Mirvish celebrates famous orators in Bigmouth on stage at the Panasonic in Toronto
Belgian actor Valentijn Dhaenens is currently taking over the stage at the Panasonic Theatre to deliver the most unique one-man show you’re likely to see in Bigmouth. This show, celebrating famous speeches through the ages and the people who delivered them, was a huge success in Edinburgh and has received great acclaim across the globe. It now makes its debut in Toronto.
The beauty of this show is that Dhaenens not only recreates the famous speech, he embodies the person making it. His tonality, timbre, and body language are matched to the individual speaker, making for an entrancing show. I only wish there was more to it.
There’s a lot of history in the world and with that, a lot of famous speakers. The poster artwork for Bigmouth is evidence of that: a photo of Dhaenens’ twisted face superimposed on images of various historical figures including Mussolini, Mahatma Ghandi, Queen Elizabeth II, Pope John Paul II, Chairman Mao, and Stalin. Looking at these images alone sent my mind whirling with all the possibilities of what this performance could include.
Inside the theatre, the stage is minimal — a long table with a series of microphones. Above is a board with a listing of names and dates, clearly the series of speeches Dhaenens will be working through. I was hoping there would be more; although the list is definitely intriguing, it’s not as varied as I had hoped. On the list were a lot of Americans, including quite a few presidents, influential Americans like Martin Luther King Jr and Malcolm X, and figures who affected America like Osama Bin Laden. There was one female, Ann Coulter.
Dhaenens’ delivery of the speeches and his portrayal of the speakers is something that truly needs to be witnessed to appreciate. It’s mesmeric and eerie. His voice changes — it literally sounds different. His composure, his posture, his mannerisms, his animated face, all morph to fit the speeches.
His decision to blend Joseph Goebbels’ “Totaler Krieg” speech seamlessly with George S. Patton’s “Speech to the Third Army”, two very similar call-to-war speeches delivered to a crowd of very similar people in two distinctively different ways, is quite chilling, as I also found his speech as Osama Bin Laden to be. I found Dhaenens’ choice to deliver the Pericles speech in French an interesting choice and I was deeply moved by his fervor in his delivery of Patrice Lumumba’s “Congolese Independence Speech“.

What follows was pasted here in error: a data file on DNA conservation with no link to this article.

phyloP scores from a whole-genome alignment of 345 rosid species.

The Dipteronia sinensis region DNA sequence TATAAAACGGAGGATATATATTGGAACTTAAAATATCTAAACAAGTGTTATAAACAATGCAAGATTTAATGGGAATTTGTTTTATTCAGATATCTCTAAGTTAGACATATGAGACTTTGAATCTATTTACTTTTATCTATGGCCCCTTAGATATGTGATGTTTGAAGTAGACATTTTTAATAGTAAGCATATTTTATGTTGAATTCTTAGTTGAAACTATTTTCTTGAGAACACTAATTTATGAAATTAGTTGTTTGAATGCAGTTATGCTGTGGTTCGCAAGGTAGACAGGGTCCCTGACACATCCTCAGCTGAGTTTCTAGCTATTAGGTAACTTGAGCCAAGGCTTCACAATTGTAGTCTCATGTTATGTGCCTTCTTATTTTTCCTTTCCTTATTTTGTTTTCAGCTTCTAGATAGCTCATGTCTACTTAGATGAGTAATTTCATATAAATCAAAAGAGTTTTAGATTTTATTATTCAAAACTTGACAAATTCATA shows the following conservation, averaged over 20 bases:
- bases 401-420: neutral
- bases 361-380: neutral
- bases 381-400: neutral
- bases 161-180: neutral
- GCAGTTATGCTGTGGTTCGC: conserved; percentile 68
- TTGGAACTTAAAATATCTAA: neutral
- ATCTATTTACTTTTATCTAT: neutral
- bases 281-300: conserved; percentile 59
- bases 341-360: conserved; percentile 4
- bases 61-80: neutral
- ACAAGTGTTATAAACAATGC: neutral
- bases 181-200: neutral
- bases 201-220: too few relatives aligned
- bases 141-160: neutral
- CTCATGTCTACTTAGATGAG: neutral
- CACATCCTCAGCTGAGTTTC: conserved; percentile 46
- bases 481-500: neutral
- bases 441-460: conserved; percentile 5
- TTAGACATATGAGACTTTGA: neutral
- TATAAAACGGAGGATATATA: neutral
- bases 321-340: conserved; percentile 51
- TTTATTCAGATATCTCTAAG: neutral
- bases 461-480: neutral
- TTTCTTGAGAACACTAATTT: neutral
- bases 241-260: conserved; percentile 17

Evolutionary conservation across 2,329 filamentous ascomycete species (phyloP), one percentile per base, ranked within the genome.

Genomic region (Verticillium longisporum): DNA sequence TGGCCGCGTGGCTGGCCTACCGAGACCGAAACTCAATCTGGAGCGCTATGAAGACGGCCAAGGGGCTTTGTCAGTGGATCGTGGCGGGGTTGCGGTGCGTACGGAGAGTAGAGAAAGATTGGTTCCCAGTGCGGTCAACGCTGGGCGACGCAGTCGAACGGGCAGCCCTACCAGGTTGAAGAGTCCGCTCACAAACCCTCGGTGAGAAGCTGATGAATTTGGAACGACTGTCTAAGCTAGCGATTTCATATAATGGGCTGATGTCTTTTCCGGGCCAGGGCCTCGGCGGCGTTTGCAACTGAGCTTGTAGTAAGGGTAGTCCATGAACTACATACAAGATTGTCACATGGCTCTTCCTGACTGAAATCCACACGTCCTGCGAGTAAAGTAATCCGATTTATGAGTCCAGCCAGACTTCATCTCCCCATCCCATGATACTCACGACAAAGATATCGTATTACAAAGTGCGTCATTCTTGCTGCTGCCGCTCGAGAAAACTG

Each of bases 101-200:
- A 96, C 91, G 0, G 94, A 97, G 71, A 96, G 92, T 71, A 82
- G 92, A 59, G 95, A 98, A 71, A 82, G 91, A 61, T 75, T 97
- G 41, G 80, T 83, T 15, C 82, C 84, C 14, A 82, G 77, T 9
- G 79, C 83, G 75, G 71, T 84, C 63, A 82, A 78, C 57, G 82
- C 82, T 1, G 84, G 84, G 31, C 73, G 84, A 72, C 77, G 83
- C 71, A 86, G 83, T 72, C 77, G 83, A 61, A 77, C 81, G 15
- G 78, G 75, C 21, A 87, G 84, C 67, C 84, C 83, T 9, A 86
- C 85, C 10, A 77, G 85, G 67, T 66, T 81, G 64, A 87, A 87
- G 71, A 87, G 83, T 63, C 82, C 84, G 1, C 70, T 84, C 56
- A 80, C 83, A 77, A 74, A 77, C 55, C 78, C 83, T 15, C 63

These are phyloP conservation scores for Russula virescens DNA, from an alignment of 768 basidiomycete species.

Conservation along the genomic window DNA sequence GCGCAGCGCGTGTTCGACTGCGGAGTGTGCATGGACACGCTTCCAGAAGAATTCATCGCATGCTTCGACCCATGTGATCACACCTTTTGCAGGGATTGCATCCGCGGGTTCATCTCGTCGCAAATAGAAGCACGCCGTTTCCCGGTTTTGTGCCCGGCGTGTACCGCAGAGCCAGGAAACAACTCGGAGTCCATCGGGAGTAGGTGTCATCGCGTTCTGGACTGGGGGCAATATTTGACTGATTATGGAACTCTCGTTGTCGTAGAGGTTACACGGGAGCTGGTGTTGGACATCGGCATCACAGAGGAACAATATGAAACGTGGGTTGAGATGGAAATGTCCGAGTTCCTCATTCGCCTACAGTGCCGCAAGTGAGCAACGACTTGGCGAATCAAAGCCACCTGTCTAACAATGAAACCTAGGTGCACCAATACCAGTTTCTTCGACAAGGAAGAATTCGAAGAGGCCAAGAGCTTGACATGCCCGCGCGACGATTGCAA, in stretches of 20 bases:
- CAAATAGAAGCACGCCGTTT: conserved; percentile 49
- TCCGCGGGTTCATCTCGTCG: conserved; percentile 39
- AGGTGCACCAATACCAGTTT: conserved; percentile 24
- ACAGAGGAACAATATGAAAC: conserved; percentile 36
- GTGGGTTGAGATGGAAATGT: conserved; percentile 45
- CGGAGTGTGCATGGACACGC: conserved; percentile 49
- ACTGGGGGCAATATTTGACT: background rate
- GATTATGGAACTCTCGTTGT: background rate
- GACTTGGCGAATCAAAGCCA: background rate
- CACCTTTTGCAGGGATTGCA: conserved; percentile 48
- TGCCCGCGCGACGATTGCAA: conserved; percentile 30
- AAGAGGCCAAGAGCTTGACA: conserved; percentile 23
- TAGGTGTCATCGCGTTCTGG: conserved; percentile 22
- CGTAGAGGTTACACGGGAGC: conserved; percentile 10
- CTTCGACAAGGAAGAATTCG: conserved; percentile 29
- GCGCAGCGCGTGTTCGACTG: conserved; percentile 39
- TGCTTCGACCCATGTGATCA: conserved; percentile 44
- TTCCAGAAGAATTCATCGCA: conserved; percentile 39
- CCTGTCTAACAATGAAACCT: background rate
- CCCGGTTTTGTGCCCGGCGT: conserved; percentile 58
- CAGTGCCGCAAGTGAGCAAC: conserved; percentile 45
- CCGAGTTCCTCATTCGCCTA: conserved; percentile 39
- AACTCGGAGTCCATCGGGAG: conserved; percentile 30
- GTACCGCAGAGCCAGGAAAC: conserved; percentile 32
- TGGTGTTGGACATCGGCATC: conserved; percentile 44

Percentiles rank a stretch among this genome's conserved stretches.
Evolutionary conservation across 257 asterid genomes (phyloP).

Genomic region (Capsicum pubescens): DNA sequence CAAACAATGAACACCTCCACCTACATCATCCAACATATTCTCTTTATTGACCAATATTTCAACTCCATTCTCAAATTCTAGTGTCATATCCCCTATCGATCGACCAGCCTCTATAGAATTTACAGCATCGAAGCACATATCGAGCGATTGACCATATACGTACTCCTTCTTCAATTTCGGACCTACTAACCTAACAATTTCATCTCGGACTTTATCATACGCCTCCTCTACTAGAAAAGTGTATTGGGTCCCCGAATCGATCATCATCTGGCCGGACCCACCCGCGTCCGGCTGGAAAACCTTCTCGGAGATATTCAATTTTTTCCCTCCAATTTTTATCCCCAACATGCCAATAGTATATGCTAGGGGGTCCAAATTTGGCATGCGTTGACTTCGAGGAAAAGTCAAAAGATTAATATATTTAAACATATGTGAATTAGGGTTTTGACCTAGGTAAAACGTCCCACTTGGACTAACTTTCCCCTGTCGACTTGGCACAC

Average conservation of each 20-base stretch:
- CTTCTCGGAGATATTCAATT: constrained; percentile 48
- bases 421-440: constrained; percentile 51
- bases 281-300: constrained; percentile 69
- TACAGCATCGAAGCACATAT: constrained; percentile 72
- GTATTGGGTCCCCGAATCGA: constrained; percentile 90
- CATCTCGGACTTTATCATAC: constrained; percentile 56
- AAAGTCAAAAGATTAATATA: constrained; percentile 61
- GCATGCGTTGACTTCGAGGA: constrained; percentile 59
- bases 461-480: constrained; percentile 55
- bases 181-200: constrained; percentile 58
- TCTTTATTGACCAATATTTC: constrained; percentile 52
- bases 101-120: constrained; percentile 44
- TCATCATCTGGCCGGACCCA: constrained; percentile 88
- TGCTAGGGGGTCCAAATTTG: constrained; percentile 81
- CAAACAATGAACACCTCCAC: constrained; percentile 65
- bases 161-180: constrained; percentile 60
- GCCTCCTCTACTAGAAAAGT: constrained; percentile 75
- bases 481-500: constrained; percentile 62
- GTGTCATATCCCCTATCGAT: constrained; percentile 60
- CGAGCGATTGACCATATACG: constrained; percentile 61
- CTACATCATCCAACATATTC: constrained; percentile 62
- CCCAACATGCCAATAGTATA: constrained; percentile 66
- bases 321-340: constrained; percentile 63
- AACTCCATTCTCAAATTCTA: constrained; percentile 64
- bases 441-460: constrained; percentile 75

My friend Anthony, my show companion and fellow history buff, was also thoroughly impressed by Dhaenens’ inclusion of the sentencing speech of Nicola Sacco and Louis Farrakhan’s speech. When Dhaenens dove into the good ole U S of A, it became a complete medley with bits and pieces of speeches from JFK, Reagan, Bush Sr and Bush Jr, Mohammad Ali, Martin Luther King Jr. and Malcolm X. Yes, there are some fantastic speeches in there and some of them I wish I could’ve heard more of rather than just snippets. But as it was, the focal point was very America-centric.
The run time for this show is 85 minutes and it left both of us wanting more — more global appeal, more varied speeches, more famous orators throughout history, more women. Dhaenens said during his post-show talk that he didn’t feel comfortable including many women as taking on their words as a man wouldn’t seem right. I feel he could have done justice to the speech itself without having to do too much to mimic a woman.
In my opinion, this show has potential to build different versions, or it could have used some editing for variation before its final run. As is, though, Bigmouth is still quite impressive.
- Bigmouth is playing at the Panasonic Theatre (651 Yonge St) until February 7, 2016.
- Show times are Tuesday to Saturday at 8 pm with weekend matinees Saturday and Sunday at 2 pm.
- Tickets range from $39 – $89 and can be purchased online or by calling (416) 872-1212.
- Audience advisory: Coarse language. Recommended for audiences ages 14+.
Photo of Valentijn Dhaenens by Maya Wilsens